In eight games, five different lineups have started on the defensive line and in the defensive secondary. Two different players have started at quarterback, while at running back, three different players have started at tailback and two at fullback. The offensive line had started the same five players up until the East Carolina game, when an injury forced a change. Another injury forced a third lineup combo for the O-line against Virginia.

Although juniors Toney Baker and Andre Brown have been the most publicized tailbacks on the Wolfpack roster, it shouldn't be forgotten that in the season opener, Baker, Brown AND Jamelle Eugene were listed as co-starters.

Baker and Brown both crossed the 1,000-yard rushing mark as sophomores, but in many preseason interviews, when head coach Tom O'Brien was asked about his two junior runners, he reminded his audience of the talents of the redshirt sophomore as well. He was also asked many times just how he would handle the overwhelming depth of having three talented tailbacks looking for playing time.

That depth is non-existent heading into the eighth game of the 2007 campaign, as Baker went down with a season-ending knee injury following the season opener and Brown suffered a broken foot against Florida State.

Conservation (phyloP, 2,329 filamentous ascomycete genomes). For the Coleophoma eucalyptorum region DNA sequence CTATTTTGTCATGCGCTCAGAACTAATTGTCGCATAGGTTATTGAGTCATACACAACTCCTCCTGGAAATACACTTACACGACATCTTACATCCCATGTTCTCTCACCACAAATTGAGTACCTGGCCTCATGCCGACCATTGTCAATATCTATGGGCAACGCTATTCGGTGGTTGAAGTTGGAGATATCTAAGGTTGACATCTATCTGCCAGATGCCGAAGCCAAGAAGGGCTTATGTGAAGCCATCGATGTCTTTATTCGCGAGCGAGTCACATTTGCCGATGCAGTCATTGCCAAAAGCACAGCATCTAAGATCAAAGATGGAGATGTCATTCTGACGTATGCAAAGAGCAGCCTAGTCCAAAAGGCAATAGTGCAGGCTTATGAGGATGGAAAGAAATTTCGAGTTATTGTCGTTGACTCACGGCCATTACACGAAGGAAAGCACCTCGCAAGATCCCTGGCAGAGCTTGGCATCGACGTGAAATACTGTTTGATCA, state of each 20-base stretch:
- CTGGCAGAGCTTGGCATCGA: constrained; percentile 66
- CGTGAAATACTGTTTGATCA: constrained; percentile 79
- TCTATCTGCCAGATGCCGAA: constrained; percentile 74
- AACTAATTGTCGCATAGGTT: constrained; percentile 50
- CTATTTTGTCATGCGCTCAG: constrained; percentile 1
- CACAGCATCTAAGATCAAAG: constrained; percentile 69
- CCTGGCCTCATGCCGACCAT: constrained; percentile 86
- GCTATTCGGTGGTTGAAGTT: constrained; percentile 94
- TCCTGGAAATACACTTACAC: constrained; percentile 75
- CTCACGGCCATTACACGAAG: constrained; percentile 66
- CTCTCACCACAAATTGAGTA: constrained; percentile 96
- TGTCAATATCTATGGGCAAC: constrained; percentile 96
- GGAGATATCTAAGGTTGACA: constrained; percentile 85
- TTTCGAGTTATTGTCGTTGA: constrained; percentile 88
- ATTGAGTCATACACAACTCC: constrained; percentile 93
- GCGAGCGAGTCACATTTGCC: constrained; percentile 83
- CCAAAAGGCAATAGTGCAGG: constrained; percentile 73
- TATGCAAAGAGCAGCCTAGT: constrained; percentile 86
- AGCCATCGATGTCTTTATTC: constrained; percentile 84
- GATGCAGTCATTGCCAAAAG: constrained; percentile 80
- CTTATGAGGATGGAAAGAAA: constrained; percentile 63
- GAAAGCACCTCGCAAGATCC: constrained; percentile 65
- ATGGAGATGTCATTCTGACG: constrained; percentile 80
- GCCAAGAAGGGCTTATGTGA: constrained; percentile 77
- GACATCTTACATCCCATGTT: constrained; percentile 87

Eugene's considerable talents have been on display for the Wolfpack in the last three games. The shifty runner has gained 276 yards on the ground in the last three contests and averaged 4.7 yards per carry. He has caught 13 passes for 89 yards in those three games as well, including a beautiful touchdown grab in the corner of the endzone in the win at East Carolina.

Eugene's 71 gradeable snaps at ECU were the most for a Wolfpack running back since 2000, when Ray Robinson played 72 snaps against Maryland. He topped that tally with 76 snaps in the Virginia game, most since Robinson had 89 earlier in that 2000 season.

Defensive secondary coach Mike Reed has shaken up his lineup in recent weeks, and the shakeup seems to have worked. Prior to the ECU game, Reed moved the veteran of the group, redshirt junior DaJuan Morgan, from strong safety to free, and put redshirt freshman safety Javon Walker into the lineup at strong safety. Those two players have led the team in tackles each of the past two weeks - Walker with 12 at ECU and Morgan with 13 vs. Virginia.

Neither player has missed a snap on defense in those two games, as each has played 177 gradeable snaps in the two games combined.

At corner, DaJuan's younger brother DeAndre has started each of the last four games, and has also played every snap of the last two. Jeremy Gray has moved into the starter's job at the other corner, where he has played all but five snaps in the last two games (172 total). He made 11 stops in the Virginia win and intercepted his second pass of the season.